Monday, July 7, 2014

DNA Barcoding and the Neutral Theory

COI barcode variation within avian species is uniformly low regardless of census population size. This finding directly contradicts a central prediction of neutral theory and is not readily accounted for by commonly proposed ad hoc modifications. As an alternative model consistent with empirical data including the molecular clock, we propose extreme purifying selection, including at synonymous sites, limits variation within species and continuous adaptive evolution drives the molecular clock.

The neutral theory of molecular evolution that was proposed by Motoo Kimura suggests that most of the genetic variation in populations is the result of mutation and genetic drift and not selection. As a result sequence differences within and among closely related animal species are synonymous, i.e., do not change the amino acid sequence. 

The result of Kimura's theory which was independently formulated by King and Jukes a year later sparked a decade-long debate on to what extent Darwinian selection or neutral processes are driving the molecular evolution of genes and thus the ecological divergence of species. Selectionists argued that a large fraction of those non-synonymous DNA base substitutions in coding genes going to fixation should be driven by positive Darwinian selection. The biological function of these genes should therefore be involved in ecological niche segregation. Under a strict Neutralists view, most fixed amino acid substitutions have no effect on fitness, because purifying selection constantly removes alleles with strongly deleterious effects on fitness and mutations while positive effects were thought to be extremely rare. While the neutral theory was the prevailing model for several decades, e.g. the comparison of whole genome sequences has now produced evidence for a more important  role of natural selection (e.g. here and here). 

What you can find in almost all textbooks today is the statement that under the assumptions of the Neutral theory intraspecific variation equals 2 Nµ, where N is population size and µ is mutation rate per generation. And that is the prediction the authors Mark Stoeckle (famous author of the other DNA Barcoding blog) and David Thaler pretty much busted as they encountered uniformly low intraspecific variation regardless of census population size when they used COI barcode records from two avian families representing the two major divisions of birds, non-passerine and passerine. Why birds - you may ask. Well, the colleagues have good reasons: Birds are uniquely suited this task: they are well represented in barcode libraries, have the best-known species limits of any large animal group, and, most critically, are the only large group with known census population sizes, a key parameter in neutral theory.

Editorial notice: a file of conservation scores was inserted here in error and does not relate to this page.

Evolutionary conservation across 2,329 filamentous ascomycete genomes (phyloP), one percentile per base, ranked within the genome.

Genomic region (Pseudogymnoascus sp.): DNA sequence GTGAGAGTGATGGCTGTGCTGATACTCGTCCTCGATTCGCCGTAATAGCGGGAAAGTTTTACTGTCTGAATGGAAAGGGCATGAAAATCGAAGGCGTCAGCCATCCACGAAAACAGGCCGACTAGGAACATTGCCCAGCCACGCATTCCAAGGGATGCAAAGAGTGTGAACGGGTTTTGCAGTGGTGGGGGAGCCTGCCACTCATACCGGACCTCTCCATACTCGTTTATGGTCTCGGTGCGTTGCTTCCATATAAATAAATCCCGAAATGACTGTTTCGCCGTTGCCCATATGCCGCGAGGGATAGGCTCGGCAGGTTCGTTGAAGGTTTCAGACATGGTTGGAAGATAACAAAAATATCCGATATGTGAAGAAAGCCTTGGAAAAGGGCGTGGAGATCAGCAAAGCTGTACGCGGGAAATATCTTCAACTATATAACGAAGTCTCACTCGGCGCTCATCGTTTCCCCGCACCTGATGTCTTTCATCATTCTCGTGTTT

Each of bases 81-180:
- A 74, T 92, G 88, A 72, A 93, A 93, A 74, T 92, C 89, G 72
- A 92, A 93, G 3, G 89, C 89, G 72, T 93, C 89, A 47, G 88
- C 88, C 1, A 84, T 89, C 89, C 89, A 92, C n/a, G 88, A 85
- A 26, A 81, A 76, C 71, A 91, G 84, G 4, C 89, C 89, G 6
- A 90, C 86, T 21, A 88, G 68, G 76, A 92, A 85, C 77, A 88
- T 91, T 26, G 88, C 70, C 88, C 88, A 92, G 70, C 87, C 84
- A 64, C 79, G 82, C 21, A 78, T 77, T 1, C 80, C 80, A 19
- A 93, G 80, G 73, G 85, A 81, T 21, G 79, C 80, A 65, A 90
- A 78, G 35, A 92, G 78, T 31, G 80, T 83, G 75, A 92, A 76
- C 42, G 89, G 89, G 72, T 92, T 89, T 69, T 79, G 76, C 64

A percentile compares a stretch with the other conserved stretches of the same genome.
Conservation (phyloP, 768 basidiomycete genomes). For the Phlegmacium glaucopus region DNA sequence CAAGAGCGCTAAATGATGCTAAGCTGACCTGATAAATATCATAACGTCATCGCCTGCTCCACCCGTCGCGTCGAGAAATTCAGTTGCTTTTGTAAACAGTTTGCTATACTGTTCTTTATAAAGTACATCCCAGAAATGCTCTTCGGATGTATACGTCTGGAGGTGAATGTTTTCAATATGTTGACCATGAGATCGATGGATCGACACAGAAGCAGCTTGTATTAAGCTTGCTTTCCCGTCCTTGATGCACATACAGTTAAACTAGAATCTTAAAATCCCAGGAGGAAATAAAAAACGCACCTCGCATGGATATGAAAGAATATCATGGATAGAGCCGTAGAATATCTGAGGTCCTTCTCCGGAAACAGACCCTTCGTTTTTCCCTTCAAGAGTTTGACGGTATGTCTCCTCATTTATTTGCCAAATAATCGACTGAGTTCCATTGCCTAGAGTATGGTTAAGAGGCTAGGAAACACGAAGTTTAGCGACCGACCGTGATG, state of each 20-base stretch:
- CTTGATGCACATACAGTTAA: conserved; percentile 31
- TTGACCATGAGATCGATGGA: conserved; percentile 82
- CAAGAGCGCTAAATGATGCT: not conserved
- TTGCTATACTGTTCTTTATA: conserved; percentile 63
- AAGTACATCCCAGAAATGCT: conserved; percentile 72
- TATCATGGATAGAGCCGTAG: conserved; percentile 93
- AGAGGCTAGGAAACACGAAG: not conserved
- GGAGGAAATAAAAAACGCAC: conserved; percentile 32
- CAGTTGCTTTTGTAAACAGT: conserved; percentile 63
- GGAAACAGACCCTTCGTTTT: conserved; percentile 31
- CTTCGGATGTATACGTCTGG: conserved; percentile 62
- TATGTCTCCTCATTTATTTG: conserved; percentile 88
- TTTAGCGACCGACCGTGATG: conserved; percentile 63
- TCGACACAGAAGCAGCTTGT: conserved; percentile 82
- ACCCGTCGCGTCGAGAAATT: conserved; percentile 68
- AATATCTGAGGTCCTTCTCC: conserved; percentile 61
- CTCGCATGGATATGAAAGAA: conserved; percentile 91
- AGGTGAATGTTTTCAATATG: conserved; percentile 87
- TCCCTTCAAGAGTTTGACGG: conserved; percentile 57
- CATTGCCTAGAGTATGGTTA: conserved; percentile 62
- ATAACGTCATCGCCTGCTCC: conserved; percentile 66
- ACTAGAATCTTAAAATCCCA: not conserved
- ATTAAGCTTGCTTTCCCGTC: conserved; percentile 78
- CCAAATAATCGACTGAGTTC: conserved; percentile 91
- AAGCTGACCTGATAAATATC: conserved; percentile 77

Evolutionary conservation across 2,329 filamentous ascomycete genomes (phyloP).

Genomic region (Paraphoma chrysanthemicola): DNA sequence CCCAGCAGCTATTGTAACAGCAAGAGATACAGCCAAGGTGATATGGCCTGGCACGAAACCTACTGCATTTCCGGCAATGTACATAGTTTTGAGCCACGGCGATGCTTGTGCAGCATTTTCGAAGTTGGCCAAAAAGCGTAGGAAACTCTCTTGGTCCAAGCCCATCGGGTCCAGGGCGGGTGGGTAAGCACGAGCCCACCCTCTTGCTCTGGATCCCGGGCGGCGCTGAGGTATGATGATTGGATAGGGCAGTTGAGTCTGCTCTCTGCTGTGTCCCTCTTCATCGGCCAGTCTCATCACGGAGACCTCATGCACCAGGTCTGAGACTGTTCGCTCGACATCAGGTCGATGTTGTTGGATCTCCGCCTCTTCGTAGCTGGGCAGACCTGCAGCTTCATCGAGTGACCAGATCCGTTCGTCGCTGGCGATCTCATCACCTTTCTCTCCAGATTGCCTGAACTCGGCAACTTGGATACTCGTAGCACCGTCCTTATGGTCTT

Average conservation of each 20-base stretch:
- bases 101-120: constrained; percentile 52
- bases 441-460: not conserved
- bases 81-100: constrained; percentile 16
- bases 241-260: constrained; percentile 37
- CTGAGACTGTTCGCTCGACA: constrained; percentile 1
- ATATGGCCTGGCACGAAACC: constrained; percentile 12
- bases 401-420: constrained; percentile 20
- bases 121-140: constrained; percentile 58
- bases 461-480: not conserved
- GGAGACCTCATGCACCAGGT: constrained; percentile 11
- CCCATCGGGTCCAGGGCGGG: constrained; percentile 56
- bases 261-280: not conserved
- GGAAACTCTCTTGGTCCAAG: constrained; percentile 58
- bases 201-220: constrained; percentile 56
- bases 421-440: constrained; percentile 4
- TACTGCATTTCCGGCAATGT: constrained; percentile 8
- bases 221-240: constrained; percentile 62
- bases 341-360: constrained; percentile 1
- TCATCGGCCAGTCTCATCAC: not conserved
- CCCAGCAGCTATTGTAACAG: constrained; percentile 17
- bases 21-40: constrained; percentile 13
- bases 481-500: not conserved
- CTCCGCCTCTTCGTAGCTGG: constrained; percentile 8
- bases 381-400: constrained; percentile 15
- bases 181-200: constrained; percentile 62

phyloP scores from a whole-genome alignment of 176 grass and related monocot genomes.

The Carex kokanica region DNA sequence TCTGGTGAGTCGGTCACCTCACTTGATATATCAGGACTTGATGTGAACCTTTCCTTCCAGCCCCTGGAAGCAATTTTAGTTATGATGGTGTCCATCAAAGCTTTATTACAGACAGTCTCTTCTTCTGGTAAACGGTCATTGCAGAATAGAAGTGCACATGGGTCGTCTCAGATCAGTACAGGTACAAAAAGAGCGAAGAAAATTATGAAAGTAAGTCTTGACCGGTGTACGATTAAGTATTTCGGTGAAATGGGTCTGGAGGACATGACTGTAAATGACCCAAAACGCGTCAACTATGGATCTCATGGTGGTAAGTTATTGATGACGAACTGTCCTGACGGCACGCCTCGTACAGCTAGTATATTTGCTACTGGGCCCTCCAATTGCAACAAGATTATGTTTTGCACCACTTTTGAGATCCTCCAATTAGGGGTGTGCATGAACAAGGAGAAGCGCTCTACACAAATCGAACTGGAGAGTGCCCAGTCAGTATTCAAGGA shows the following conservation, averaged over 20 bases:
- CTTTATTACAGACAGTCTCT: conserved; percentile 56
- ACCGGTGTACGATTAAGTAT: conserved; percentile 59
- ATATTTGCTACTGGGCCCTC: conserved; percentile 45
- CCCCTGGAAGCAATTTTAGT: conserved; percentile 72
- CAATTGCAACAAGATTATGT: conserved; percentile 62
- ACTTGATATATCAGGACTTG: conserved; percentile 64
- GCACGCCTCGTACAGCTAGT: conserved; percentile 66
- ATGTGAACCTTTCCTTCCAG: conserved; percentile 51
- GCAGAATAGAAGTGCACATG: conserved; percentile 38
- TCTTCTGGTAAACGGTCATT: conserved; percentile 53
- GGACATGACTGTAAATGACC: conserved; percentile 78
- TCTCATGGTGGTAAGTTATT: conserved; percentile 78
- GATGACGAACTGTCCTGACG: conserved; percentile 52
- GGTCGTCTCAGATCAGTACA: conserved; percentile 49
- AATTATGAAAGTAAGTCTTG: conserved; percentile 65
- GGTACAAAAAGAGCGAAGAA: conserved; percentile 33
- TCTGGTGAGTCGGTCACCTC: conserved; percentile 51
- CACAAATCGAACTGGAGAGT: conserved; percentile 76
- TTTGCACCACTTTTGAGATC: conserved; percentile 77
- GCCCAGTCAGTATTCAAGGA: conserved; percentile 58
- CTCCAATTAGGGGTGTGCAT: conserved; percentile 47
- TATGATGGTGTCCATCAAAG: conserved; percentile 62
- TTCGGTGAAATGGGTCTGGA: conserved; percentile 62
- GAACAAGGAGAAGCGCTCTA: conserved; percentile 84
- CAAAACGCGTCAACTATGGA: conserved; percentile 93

I provided their conclusions already at the beginning of this blog post but I wonder if they would think of looking at their results from the perspective of Tomoko Ohta's Nearly Neutral Theory. The most significant difference between the neutral and the nearly neutral theories is that the latter predicts a negative correlation between evolutionary rate and species population size. The nearly neutral theory states that the interplay of drift and weak selection is important and predicts that evolution is more rapid in small populations than in large populations - what ever a small population in this context means. It might not fully explain the uniformity of the low intraspecific mtDNA variation in the paper but it could partially explain the absence of an increase in intraspecific variation with increasing census population size.

I like this kind of paper as it looks closer at the limits to DNA Barcoding and the evolutionary mechanisms that make it work. It would be great if this paper can spark a new discussion about these questions and motivate further research on the 'Secrets of DNA Barcoding'.

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